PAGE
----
Some thoughts on the sponsor

All this brings us to one last point. How could a man like the present Cardinal Archbishop of Vienna11, with his expert knowledge of art history and art theology, have possibly been willing to lend his name to such a patently dissonant project? How could he do so in spite of the Church having repeatedly emphasized that her sacred places have a primarily salvific significance and that as such there are non-negotiable limits to their use12? Cardinal Schönborn himself has had some very unambiguous things to say about artistic aberrations, and (if he still stands by his earlier statements) would probably be one of the most appropriate sources to cite on these matters: “Artistic activity must be judged, like any other human activity, according to whether it reflects man’s God-given dignity […] When man leaves the realm of ‘divine reason’, he undermines the very basis of his existence and denies the most fundamental dimension of his humanity, given to him by God in Jesus Christ. In that sense, ‘artistic freedom’, so frequently invoked, can only come to fruition within these boundaries which, if ignored, lead to the destruction of the individual and of culture.”13 In the light of such clear words, one can only wonder if the Cardinal’s support for the exhibit wasn’t rather due to influences which he deemed to have left him no other choice.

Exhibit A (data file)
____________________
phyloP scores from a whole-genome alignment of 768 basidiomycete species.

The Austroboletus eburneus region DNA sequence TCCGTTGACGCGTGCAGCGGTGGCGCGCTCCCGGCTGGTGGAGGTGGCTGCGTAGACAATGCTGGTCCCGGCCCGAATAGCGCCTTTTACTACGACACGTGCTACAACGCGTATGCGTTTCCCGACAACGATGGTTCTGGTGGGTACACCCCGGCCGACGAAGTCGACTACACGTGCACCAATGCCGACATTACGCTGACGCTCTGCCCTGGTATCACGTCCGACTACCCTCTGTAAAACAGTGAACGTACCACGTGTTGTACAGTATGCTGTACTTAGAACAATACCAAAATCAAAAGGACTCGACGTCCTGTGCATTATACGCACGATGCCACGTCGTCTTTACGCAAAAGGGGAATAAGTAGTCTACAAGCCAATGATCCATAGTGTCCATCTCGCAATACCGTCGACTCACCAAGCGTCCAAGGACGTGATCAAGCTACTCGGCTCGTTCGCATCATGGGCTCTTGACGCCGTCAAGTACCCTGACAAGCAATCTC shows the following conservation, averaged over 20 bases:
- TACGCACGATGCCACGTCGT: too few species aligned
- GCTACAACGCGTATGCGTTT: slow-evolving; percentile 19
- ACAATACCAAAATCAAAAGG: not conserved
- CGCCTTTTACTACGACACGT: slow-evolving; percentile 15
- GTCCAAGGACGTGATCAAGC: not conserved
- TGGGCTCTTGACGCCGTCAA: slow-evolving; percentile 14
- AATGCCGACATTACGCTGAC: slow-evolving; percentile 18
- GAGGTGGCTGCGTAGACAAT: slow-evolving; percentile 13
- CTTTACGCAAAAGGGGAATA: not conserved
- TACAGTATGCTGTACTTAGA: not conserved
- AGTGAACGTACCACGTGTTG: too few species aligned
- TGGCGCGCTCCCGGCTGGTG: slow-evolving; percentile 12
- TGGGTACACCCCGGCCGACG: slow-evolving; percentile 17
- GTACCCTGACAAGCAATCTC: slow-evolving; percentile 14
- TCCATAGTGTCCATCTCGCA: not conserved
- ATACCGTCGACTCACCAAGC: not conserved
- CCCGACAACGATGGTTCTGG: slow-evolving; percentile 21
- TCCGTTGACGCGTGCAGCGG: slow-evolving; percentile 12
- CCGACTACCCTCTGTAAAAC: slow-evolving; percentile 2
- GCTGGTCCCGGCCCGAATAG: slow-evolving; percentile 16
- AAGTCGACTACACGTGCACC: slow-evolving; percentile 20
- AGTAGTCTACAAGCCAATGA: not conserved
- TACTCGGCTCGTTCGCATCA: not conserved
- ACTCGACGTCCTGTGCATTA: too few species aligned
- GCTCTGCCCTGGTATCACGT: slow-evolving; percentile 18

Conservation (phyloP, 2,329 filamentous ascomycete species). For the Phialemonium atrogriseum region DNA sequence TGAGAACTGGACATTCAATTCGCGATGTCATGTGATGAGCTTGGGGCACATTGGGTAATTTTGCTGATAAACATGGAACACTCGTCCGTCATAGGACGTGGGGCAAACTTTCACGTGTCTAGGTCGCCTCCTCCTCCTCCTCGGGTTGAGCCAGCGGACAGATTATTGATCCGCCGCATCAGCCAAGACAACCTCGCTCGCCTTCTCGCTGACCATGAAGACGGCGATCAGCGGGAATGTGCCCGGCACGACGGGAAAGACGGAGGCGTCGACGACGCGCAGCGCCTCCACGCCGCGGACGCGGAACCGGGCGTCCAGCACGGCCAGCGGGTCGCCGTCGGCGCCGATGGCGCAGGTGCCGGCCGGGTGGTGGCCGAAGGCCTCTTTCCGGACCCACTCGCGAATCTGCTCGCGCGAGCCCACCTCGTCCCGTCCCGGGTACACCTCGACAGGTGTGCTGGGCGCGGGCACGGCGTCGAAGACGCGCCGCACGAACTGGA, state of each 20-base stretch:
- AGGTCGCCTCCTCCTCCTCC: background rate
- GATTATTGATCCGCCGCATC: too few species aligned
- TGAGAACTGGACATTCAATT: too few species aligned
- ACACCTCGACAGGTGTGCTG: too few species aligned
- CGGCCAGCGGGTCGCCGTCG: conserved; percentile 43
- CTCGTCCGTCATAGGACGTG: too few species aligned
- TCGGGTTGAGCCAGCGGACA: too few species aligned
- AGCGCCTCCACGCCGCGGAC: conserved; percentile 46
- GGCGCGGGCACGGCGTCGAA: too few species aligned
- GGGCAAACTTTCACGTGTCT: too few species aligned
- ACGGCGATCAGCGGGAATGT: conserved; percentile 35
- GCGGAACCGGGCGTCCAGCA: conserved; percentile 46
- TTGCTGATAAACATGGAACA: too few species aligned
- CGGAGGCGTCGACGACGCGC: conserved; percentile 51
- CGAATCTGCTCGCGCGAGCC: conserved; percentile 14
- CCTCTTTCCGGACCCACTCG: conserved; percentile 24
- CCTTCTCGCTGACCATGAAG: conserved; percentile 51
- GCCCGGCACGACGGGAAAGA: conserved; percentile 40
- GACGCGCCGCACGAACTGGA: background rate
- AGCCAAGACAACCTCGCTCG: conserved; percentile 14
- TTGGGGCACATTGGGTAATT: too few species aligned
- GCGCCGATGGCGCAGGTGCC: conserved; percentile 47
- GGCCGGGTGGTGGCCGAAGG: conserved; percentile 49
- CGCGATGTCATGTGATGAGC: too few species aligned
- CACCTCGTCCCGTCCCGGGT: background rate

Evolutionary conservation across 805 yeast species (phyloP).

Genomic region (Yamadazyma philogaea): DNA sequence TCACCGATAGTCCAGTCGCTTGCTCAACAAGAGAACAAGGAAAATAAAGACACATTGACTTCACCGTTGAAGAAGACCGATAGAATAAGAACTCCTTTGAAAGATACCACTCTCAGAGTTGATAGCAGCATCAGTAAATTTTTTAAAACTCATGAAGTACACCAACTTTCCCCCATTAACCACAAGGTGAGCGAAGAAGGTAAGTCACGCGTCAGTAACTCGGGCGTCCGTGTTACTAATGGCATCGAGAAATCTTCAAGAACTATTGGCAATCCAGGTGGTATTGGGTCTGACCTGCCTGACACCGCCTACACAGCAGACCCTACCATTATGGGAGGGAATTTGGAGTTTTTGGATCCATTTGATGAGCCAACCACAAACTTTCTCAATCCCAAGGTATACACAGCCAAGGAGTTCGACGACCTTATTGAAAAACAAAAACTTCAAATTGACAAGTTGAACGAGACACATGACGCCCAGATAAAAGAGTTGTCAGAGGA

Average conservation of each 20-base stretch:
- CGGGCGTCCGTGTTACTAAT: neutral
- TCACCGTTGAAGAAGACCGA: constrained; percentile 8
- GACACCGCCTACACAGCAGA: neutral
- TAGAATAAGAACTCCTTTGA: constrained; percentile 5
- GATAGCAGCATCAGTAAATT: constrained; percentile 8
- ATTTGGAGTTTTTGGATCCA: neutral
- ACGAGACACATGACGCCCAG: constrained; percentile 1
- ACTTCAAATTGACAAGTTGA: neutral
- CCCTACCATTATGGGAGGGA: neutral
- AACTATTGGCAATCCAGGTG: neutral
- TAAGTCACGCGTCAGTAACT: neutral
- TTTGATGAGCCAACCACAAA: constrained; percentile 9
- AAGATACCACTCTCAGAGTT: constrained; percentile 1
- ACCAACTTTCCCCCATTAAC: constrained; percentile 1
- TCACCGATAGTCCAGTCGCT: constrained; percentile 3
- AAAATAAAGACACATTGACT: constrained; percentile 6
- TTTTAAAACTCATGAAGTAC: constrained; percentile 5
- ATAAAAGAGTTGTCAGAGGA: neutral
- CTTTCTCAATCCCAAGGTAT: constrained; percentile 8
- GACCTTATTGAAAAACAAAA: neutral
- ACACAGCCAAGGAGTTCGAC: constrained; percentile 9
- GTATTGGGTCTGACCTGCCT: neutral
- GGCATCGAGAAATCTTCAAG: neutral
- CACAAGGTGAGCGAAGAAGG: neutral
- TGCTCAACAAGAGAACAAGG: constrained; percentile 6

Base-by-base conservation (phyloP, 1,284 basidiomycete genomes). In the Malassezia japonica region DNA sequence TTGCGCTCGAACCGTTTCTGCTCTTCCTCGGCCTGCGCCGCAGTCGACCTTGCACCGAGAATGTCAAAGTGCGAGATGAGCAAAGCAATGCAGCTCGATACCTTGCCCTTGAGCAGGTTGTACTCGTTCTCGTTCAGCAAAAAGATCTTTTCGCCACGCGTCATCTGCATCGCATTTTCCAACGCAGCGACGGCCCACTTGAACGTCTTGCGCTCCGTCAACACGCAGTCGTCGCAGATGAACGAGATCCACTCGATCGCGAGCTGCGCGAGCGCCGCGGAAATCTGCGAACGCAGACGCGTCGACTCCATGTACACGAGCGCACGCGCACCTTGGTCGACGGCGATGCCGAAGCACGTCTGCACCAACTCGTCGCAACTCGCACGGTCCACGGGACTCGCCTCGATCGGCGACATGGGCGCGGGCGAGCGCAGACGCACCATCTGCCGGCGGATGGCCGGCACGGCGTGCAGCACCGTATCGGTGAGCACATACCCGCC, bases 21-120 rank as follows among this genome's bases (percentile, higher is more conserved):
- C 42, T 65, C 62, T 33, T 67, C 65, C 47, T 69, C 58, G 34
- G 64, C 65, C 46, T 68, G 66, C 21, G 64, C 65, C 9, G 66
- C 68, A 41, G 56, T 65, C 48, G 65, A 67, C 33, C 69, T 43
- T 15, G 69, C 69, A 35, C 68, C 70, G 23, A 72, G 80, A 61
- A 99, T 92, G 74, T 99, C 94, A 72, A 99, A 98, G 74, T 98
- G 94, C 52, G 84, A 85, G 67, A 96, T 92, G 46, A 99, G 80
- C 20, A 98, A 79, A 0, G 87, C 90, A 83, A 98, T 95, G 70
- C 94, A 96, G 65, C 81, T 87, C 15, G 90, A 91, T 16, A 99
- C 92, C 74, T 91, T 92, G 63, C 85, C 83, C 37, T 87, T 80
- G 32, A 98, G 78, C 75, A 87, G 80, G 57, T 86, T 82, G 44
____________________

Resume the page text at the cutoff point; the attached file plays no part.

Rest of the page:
(Quotes from Scripture taken from the Douay-Rheims translation)